A few weeks ago, I was faced with the task of throwing out nearly everything I own in under 48 hours. I always thought of myself as a clean person, only holding onto life’s necessities—and I thought I knew what constituted a necessity.
But as I was packing that Friday night before driving across the country, I found the box.
It was box I forgot I owned, filled with memorabilia from all my ex-boyfriends. The box was littered with old movie ticket stubs, love-filled messages in birthday cards and a couple of college sweatshirts. Next to this “ex box” were another two boxes of memorabilia from my time spent living in California and yet another box filled with credentials from past skating competitions.
I sat on my closet floor as dread and panic shot through me when I realized there was no way these boxes from my past—as well as the seventeen coffee mugs in my kitchen cabinet and the collection of spices I had accrued over the past year—were going to be able to make the move to Boise. Tears welled up in my eyes. Why was I crying over spices and, more importantly, these boxes filled with paper and words that I forgot were ever written?
It got me thinking about the emotional connection we can have to stuff. Namely, why we keep this stuff around—even if it lives in the dark corners of our closet—and why it can be so hard to part with it. We may be holding onto this stuff because of nostalgia (think the “ex box”) or in case we might need it at a future point (Like, that time in the future when I could have seventeen friends over for coffee one morning?). We may also be holding onto stuff because it was expensive, and we feel guilty if we end up throwing it out or donating it.
But what began as a good intention—one time we really did need each of those ten pens in our kitchen drawer—has now turned into clutter.
That Friday night, after I dried by eyes, I was able to part with the "ex box," along with the spices, my furniture and all seventeen coffee mugs. Here are some tips that I used and are helpful to keep in mind when it comes to organizing your life and ridding yourself of unnecessary belongings:
Memories living within you, not in the stuff
This is probably the most important truth when it comes to organizing your life. The memories and the sense of happiness that the stuff in the “ex box” gave me live in my heart—not in the box. Much of the sentimental stuff we hold onto only serves as a reminder of memories that are accessible to us at any time. If you’re having trouble parting with sentimental objects that you know no longer serve you or you just don’t have space for, take a photo of the object. Keep the picture in your phone or on your computer. What you're really looking for by holding onto these sentimental objects is the feeling the object provides you. That feeling comes from within you.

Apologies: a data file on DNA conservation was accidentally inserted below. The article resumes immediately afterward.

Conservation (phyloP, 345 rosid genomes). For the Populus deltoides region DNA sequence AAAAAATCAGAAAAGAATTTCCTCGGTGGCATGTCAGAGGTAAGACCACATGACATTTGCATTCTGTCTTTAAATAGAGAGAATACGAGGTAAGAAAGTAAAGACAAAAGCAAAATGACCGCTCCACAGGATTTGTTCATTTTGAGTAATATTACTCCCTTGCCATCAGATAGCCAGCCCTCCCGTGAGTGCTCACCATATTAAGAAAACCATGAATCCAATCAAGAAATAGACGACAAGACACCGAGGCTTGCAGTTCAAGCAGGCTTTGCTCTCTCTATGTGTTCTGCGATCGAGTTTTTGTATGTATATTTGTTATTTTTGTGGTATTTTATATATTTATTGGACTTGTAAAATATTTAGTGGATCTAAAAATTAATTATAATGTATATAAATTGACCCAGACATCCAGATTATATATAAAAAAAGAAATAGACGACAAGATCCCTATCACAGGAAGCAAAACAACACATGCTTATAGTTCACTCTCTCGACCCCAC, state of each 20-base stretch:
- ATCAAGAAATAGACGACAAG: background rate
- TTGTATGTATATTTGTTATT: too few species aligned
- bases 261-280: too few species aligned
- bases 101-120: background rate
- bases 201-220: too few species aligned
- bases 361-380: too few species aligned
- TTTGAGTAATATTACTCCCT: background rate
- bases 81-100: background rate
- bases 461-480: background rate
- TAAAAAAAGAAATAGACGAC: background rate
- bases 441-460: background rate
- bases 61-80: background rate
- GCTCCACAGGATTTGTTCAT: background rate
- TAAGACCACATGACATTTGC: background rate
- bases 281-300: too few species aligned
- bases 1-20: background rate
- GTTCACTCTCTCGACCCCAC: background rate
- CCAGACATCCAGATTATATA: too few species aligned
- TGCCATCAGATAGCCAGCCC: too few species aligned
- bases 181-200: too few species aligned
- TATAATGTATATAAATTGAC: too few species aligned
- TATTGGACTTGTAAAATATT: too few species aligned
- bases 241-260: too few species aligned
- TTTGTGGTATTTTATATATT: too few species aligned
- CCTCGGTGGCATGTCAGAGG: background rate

It's going to a good place
This truth really helped me when it came to donating furniture and clothing that I knew I didn’t have space for. Rather than focusing on no longer owning the object, I tried to shift my attention to finding a great new home for the furniture and items I couldn't hold onto. When you're forced to give something away, attach yourself to the good feelings you get from giving the stuff to someone who truly needs it and will appreciate the item as much you did. This helped me immensely.
Use the two-year rule
When it comes to your closet, if you haven’t worn something in two years, DONATE OR SELL IT. Unless it’s something that is truly fabulous and you forgot you owned because it was buried in the back of your closet, there’s a good chance you will never wear it again. And be honest with yourself: if you’re holding onto that dress or sweater just because you spent a ton of money on it—but have no real desire to wear it today—you still need to get rid of it. The money's gone. Having the garment hang out, waiting for the one day you might decide it’s time to wear it will not bring the money back. Give it away or sell it. And, realize—
You can always buy it again
If you’re holding onto random items (think pens, paper, old towels or bedsheets) just in case you hit a financial hardship in the future, this is all the more reason to get rid of this stuff. Preparing for the worst case weighs on you emotionally, whether you realize it or not. Donate pens and extra paper to a local public school; they are always looking for more supplies. Outside of moving to the middle of an abandoned field (and, even then, Amazon could probably find you), I promise you are going to be able to find a place and time to buy this stuff again, when you really have a use for it.
Focus on what you're gaining
Throwing stuff away is HARD. It can make you feel naked, super vulnerable and like all the stuff you worked so hard to bring into your life is suddenly abandoning you. But facing these feelings and learning to work through them is also a chance for growth. Further, living modestly helps you grow. Right now, I only have four coffee mugs. It’s forcing me do more dishes—actually washing the mugs by hand—which is a new skill for me. And the weird part? I’m actually starting to like washing dishes. Living with less will enable you to learn new skills and grow emotionally.
It's so important to remember that the ability to accrue the stuff that surrounds you comes from you: if you were able to work hard enough to buy yourself a great couch at one point in your life, you will be able to do this again in the future. Stuff can make us feel protected, and change in any form—whether it’s moving or getting rid of something from the past—can be scary because it's uncertain. But it’s also exciting. And the true protection and memories we’re searching for in the stuff, actually live within us. I promise that what you may lose from getting rid of stuff will pale in comparison to what you will be gaining emotionally and logistically.